WASHINGTON – Prodded by an insistent President Barack Obama, Congress’ top two lawmakers sought to reinvigorate compromise talks Tuesday aimed at cutting tens of billions in federal spending and averting a partial government shutdown Friday at midnight.
There was at least a hint of flexibility, accompanied by sharply partisan attacks and an outburst of shutdown brinksmanship.
According to Democrats, House Speaker John Boehner, R-Ohio, suggested at a White House meeting that fellow Republicans might be able to accept a deal with $40 billion in cuts. That’s more than negotiators had been eyeing but less than the House seeks.
The speaker’s office declined comment, and Boehner issued a statement saying, “We can still avoid a shutdown, but Democrats are going to need to get serious about cutting spending – and soon.”
For his part, Senate Majority leader Harry Reid sounded an accusatory note. “I hope the Republicans do what the country needs, not what they believe the tea party wants,” he said at the Capitol
“I mean, it seems that every step we take, it’s something just to poke us in the eye,” he said.
Boehner and Reid met privately later in the day. While there was no indication of substantive progress, there was a marked change in tone afterwards.
Spokesmen for the two issued identical statements, shorn of partisan bickering, saying the two leaders “had a productive discussion. They agreed to continue working on a budget solution.”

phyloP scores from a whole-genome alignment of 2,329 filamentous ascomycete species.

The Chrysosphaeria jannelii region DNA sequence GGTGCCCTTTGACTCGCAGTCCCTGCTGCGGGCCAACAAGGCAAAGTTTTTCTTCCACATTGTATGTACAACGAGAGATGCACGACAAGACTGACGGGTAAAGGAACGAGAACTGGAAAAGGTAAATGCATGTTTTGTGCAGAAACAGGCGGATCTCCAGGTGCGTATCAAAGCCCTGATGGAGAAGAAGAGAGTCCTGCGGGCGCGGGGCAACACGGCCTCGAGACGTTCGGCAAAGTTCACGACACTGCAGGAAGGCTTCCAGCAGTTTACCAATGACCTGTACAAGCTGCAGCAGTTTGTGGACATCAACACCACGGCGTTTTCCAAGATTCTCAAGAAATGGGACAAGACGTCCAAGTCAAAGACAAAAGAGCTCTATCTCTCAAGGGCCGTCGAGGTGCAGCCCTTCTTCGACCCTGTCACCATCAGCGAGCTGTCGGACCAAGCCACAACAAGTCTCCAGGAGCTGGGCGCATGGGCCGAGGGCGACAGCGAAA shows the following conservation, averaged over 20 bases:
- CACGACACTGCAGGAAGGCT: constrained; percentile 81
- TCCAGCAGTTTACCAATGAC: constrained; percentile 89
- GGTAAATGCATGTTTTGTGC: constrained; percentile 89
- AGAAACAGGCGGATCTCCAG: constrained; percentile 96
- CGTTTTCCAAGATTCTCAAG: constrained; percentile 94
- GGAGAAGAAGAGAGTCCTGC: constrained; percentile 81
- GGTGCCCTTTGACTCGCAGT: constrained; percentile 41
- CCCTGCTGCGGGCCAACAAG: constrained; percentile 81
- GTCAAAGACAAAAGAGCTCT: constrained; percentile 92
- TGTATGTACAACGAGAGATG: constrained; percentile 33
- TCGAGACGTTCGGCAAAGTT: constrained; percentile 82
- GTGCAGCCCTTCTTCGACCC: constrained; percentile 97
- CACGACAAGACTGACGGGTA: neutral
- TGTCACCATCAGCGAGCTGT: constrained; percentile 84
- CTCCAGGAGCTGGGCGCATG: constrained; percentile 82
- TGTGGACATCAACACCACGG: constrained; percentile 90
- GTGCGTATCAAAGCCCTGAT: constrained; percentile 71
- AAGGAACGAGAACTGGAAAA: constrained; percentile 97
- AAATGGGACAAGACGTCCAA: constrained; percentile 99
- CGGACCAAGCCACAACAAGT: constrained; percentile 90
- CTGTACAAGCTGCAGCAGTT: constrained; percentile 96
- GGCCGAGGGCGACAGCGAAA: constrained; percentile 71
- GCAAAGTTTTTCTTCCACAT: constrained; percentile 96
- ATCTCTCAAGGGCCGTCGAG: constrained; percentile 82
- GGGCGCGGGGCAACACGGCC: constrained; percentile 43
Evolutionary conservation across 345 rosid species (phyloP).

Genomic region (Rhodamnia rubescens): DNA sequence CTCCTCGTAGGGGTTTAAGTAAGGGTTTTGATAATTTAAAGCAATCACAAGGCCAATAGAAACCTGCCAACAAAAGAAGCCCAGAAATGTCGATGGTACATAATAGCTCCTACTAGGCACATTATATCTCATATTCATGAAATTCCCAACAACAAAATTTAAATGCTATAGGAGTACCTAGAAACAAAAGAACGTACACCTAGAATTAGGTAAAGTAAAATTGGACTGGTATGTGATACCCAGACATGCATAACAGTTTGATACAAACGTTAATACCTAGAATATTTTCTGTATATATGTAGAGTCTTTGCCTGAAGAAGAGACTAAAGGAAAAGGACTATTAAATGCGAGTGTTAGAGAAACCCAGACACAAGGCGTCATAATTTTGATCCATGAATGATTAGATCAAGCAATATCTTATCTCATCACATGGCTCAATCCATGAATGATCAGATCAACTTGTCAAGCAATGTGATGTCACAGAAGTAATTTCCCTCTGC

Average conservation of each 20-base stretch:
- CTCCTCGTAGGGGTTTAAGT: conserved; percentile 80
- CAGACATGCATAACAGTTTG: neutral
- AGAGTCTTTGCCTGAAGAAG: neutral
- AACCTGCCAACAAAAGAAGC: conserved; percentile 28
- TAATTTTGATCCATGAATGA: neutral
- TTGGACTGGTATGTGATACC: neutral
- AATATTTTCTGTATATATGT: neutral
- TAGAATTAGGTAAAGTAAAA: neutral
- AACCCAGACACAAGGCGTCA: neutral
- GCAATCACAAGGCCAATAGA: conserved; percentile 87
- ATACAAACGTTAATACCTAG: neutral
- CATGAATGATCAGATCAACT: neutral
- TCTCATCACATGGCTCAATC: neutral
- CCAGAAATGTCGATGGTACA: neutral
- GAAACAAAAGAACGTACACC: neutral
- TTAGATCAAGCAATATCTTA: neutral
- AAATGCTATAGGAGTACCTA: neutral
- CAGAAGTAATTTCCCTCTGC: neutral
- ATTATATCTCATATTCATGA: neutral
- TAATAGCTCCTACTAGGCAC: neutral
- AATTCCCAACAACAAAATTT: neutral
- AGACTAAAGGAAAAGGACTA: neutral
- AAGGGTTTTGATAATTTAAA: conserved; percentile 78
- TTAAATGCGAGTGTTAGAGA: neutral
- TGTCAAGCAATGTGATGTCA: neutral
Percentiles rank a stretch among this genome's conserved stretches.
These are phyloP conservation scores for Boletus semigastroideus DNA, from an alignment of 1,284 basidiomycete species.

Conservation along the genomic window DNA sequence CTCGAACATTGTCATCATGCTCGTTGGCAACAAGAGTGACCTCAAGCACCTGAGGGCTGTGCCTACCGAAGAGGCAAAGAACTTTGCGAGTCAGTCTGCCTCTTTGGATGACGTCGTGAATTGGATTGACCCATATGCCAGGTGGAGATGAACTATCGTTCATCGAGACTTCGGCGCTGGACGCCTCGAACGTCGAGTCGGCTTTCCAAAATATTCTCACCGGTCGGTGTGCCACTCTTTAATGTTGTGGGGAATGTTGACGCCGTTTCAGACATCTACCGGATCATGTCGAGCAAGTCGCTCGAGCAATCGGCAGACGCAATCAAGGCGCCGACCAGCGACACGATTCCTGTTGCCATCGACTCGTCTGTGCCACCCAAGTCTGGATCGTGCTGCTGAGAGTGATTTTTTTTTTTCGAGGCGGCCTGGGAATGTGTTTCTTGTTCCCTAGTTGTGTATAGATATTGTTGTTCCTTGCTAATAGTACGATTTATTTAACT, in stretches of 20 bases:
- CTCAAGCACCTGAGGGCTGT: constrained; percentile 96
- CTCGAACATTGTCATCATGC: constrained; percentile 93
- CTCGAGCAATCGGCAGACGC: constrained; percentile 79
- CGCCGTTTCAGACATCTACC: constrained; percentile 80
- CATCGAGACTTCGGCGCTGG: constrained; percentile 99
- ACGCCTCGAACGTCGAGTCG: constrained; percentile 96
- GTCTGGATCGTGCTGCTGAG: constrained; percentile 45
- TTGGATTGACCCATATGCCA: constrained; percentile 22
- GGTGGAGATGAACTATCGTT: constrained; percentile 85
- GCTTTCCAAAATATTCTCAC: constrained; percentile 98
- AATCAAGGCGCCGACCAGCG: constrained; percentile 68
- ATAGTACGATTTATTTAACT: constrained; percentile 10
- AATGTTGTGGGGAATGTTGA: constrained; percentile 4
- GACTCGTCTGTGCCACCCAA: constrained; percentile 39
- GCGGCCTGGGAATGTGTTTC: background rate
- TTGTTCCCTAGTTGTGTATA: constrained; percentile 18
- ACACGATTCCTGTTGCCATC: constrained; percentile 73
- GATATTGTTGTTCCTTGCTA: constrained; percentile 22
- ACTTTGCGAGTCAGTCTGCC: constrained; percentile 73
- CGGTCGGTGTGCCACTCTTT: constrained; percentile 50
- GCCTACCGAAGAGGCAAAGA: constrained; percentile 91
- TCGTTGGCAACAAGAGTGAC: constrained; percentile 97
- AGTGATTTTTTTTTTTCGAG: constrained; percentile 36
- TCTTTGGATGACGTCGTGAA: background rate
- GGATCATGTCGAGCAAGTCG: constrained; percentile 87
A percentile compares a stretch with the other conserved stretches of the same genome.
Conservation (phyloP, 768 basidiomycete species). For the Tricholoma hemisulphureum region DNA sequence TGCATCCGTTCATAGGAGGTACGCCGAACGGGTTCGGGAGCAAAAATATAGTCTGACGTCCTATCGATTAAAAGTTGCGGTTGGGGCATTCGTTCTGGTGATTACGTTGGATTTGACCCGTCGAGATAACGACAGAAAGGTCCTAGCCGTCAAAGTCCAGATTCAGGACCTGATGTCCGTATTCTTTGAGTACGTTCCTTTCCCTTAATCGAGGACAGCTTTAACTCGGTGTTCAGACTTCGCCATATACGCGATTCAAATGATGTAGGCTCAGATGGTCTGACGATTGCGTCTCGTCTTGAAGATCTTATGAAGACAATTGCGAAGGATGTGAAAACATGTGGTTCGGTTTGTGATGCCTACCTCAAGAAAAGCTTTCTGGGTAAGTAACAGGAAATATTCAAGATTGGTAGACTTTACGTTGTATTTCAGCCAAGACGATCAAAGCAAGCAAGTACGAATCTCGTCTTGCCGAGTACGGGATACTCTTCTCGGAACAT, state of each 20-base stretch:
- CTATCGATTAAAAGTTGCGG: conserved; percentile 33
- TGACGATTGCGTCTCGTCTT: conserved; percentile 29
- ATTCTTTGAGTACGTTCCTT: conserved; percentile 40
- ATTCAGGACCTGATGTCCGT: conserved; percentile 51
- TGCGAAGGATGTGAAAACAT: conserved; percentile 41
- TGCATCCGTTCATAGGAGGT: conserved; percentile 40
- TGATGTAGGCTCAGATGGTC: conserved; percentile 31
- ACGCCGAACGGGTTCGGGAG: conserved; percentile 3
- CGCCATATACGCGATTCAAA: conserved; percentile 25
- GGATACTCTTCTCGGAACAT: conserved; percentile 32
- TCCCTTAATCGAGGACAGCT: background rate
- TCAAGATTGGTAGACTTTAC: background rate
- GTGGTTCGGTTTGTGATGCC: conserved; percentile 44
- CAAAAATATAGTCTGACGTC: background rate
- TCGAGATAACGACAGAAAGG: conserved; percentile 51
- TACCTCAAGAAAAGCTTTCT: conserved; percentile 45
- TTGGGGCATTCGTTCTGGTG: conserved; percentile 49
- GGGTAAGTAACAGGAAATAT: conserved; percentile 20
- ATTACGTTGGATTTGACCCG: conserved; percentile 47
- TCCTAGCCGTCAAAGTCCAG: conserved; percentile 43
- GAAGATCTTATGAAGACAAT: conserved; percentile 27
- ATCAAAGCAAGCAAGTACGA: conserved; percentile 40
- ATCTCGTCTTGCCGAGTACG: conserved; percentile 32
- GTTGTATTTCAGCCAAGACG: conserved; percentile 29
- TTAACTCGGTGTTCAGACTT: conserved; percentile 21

Obama stepped forcefully into the dispute, at times sounding like an exasperated parent.
He convened a meeting at the White House with the chief congressional antagonists, rejected a Republican proposal for an interim bill with sharp cuts and then announced Boehner and Reid would meet later in the day.
If they can’t sort out their differences, he said, “I want them back here tomorrow.”
And if that doesn’t work, he added, “we’ll invite them again the day after that. And I will have my entire team available to work through the details of getting a deal done.”
Obama, eager to regain the confidence of independent voters as he seeks a new term, said the American public expects that its leaders “act like grown-ups, and when we are in negotiations like this, that everybody gives a little bit, compromises a little bit in order to do the people’s business.”
At issue is legislation needed to keep the government running through the Sept. 30 end of the budget year, and a desire by all sides to avoid being blamed politically if there is a shutdown.